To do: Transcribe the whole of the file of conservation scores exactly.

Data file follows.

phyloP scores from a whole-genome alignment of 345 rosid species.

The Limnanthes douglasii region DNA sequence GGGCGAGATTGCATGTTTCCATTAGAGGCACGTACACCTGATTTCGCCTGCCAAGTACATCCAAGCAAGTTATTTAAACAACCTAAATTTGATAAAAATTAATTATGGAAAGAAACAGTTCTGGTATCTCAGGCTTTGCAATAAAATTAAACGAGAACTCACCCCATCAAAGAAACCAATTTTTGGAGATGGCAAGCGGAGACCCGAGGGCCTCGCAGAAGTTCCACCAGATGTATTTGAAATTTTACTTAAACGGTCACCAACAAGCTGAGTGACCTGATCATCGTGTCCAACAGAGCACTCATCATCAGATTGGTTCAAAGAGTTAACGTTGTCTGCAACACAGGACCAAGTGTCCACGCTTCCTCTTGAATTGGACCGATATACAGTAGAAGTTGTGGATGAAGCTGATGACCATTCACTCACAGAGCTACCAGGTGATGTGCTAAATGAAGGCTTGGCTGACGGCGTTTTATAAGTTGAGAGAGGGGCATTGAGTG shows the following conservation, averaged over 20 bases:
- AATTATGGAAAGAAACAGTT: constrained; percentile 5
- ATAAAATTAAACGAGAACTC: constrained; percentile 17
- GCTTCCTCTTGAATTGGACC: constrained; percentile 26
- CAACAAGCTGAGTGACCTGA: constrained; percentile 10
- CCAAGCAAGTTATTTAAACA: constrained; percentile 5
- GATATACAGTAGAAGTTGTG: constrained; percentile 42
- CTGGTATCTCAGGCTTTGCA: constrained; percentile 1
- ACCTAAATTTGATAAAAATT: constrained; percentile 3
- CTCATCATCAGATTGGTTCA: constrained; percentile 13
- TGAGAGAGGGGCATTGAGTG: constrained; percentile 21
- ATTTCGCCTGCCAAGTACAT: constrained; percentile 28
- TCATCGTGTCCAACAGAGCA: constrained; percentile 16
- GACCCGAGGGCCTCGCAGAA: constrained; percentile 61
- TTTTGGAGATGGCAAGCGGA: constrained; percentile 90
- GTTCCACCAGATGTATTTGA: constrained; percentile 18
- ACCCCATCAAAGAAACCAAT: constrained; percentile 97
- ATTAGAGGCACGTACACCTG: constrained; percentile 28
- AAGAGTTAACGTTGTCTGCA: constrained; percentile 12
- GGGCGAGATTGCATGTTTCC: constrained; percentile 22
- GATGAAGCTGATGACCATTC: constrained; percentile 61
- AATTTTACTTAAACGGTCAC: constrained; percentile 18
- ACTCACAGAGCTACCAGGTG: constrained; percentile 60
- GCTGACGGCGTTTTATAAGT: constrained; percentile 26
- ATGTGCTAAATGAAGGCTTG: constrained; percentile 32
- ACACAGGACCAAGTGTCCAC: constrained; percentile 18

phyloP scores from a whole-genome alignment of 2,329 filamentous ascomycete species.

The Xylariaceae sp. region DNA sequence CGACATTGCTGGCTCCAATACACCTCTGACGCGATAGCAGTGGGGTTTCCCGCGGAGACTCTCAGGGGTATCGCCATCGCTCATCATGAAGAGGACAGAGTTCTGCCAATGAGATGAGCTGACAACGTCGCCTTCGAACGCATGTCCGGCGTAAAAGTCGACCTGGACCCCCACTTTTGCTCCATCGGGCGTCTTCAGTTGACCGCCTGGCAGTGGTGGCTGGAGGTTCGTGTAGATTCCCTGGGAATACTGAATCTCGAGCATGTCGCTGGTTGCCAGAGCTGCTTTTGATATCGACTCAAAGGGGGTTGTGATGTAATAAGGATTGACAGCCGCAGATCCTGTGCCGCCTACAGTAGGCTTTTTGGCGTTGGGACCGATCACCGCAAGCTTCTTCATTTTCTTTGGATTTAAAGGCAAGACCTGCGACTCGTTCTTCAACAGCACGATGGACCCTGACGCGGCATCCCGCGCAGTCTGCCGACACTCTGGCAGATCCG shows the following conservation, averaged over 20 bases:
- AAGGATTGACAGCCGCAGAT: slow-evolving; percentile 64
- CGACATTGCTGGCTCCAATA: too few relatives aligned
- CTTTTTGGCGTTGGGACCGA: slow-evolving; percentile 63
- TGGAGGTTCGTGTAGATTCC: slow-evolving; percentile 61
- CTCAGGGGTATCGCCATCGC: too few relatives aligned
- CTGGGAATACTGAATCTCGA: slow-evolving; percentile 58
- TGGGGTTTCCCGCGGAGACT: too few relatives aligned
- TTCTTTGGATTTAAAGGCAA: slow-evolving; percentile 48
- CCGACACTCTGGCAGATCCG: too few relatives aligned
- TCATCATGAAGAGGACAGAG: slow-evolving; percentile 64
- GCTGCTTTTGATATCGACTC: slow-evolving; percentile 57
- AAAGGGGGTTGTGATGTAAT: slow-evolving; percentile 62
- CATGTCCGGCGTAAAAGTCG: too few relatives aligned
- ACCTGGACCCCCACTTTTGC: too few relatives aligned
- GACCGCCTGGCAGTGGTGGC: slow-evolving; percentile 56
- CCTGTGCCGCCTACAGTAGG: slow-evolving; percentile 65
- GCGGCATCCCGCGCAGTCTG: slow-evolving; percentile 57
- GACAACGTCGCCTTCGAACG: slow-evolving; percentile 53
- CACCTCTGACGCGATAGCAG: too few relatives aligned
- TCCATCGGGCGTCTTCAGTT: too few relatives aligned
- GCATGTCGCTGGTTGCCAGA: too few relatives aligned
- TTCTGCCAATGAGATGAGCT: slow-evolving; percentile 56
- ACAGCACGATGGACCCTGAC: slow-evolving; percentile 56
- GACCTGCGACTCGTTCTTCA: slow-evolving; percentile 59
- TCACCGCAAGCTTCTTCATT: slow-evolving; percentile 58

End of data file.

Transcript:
phyloP scores from a whole-genome alignment of 345 rosid species.

The Limnanthes douglasii region DNA sequence GGGCGAGATTGCATGTTTCCATTAGAGGCACGTACACCTGATTTCGCCTGCCAAGTACATCCAAGCAAGTTATTTAAACAACCTAAATTTGATAAAAATTAATTATGGAAAGAAACAGTTCTGGTATCTCAGGCTTTGCAATAAAATTAAACGAGAACTCACCCCATCAAAGAAACCAATTTTTGGAGATGGCAAGCGGAGACCCGAGGGCCTCGCAGAAGTTCCACCAGATGTATTTGAAATTTTACTTAAACGGTCACCAACAAGCTGAGTGACCTGATCATCGTGTCCAACAGAGCACTCATCATCAGATTGGTTCAAAGAGTTAACGTTGTCTGCAACACAGGACCAAGTGTCCACGCTTCCTCTTGAATTGGACCGATATACAGTAGAAGTTGTGGATGAAGCTGATGACCATTCACTCACAGAGCTACCAGGTGATGTGCTAAATGAAGGCTTGGCTGACGGCGTTTTATAAGTTGAGAGAGGGGCATTGAGTG shows the following conservation, averaged over 20 bases:
- AATTATGGAAAGAAACAGTT: constrained; percentile 5
- ATAAAATTAAACGAGAACTC: constrained; percentile 17
- GCTTCCTCTTGAATTGGACC: constrained; percentile 26
- CAACAAGCTGAGTGACCTGA: constrained; percentile 10
- CCAAGCAAGTTATTTAAACA: constrained; percentile 5
- GATATACAGTAGAAGTTGTG: constrained; percentile 42
- CTGGTATCTCAGGCTTTGCA: constrained; percentile 1
- ACCTAAATTTGATAAAAATT: constrained; percentile 3
- CTCATCATCAGATTGGTTCA: constrained; percentile 13
- TGAGAGAGGGGCATTGAGTG: constrained; percentile 21
- ATTTCGCCTGCCAAGTACAT: constrained; percentile 28
- TCATCGTGTCCAACAGAGCA: constrained; percentile 16
- GACCCGAGGGCCTCGCAGAA: constrained; percentile 61
- TTTTGGAGATGGCAAGCGGA: constrained; percentile 90
- GTTCCACCAGATGTATTTGA: constrained; percentile 18
- ACCCCATCAAAGAAACCAAT: constrained; percentile 97
- ATTAGAGGCACGTACACCTG: constrained; percentile 28
- AAGAGTTAACGTTGTCTGCA: constrained; percentile 12
- GGGCGAGATTGCATGTTTCC: constrained; percentile 22
- GATGAAGCTGATGACCATTC: constrained; percentile 61
- AATTTTACTTAAACGGTCAC: constrained; percentile 18
- ACTCACAGAGCTACCAGGTG: constrained; percentile 60
- GCTGACGGCGTTTTATAAGT: constrained; percentile 26
- ATGTGCTAAATGAAGGCTTG: constrained; percentile 32
- ACACAGGACCAAGTGTCCAC: constrained; percentile 18

phyloP scores from a whole-genome alignment of 2,329 filamentous ascomycete species.

The Xylariaceae sp. region DNA sequence CGACATTGCTGGCTCCAATACACCTCTGACGCGATAGCAGTGGGGTTTCCCGCGGAGACTCTCAGGGGTATCGCCATCGCTCATCATGAAGAGGACAGAGTTCTGCCAATGAGATGAGCTGACAACGTCGCCTTCGAACGCATGTCCGGCGTAAAAGTCGACCTGGACCCCCACTTTTGCTCCATCGGGCGTCTTCAGTTGACCGCCTGGCAGTGGTGGCTGGAGGTTCGTGTAGATTCCCTGGGAATACTGAATCTCGAGCATGTCGCTGGTTGCCAGAGCTGCTTTTGATATCGACTCAAAGGGGGTTGTGATGTAATAAGGATTGACAGCCGCAGATCCTGTGCCGCCTACAGTAGGCTTTTTGGCGTTGGGACCGATCACCGCAAGCTTCTTCATTTTCTTTGGATTTAAAGGCAAGACCTGCGACTCGTTCTTCAACAGCACGATGGACCCTGACGCGGCATCCCGCGCAGTCTGCCGACACTCTGGCAGATCCG shows the following conservation, averaged over 20 bases:
- AAGGATTGACAGCCGCAGAT: slow-evolving; percentile 64
- CGACATTGCTGGCTCCAATA: too few relatives aligned
- CTTTTTGGCGTTGGGACCGA: slow-evolving; percentile 63
- TGGAGGTTCGTGTAGATTCC: slow-evolving; percentile 61
- CTCAGGGGTATCGCCATCGC: too few relatives aligned
- CTGGGAATACTGAATCTCGA: slow-evolving; percentile 58
- TGGGGTTTCCCGCGGAGACT: too few relatives aligned
- TTCTTTGGATTTAAAGGCAA: slow-evolving; percentile 48
- CCGACACTCTGGCAGATCCG: too few relatives aligned
- TCATCATGAAGAGGACAGAG: slow-evolving; percentile 64
- GCTGCTTTTGATATCGACTC: slow-evolving; percentile 57
- AAAGGGGGTTGTGATGTAAT: slow-evolving; percentile 62
- CATGTCCGGCGTAAAAGTCG: too few relatives aligned
- ACCTGGACCCCCACTTTTGC: too few relatives aligned
- GACCGCCTGGCAGTGGTGGC: slow-evolving; percentile 56
- CCTGTGCCGCCTACAGTAGG: slow-evolving; percentile 65
- GCGGCATCCCGCGCAGTCTG: slow-evolving; percentile 57
- GACAACGTCGCCTTCGAACG: slow-evolving; percentile 53
- CACCTCTGACGCGATAGCAG: too few relatives aligned
- TCCATCGGGCGTCTTCAGTT: too few relatives aligned
- GCATGTCGCTGGTTGCCAGA: too few relatives aligned
- TTCTGCCAATGAGATGAGCT: slow-evolving; percentile 56
- ACAGCACGATGGACCCTGAC: slow-evolving; percentile 56
- GACCTGCGACTCGTTCTTCA: slow-evolving; percentile 59
- TCACCGCAAGCTTCTTCATT: slow-evolving; percentile 58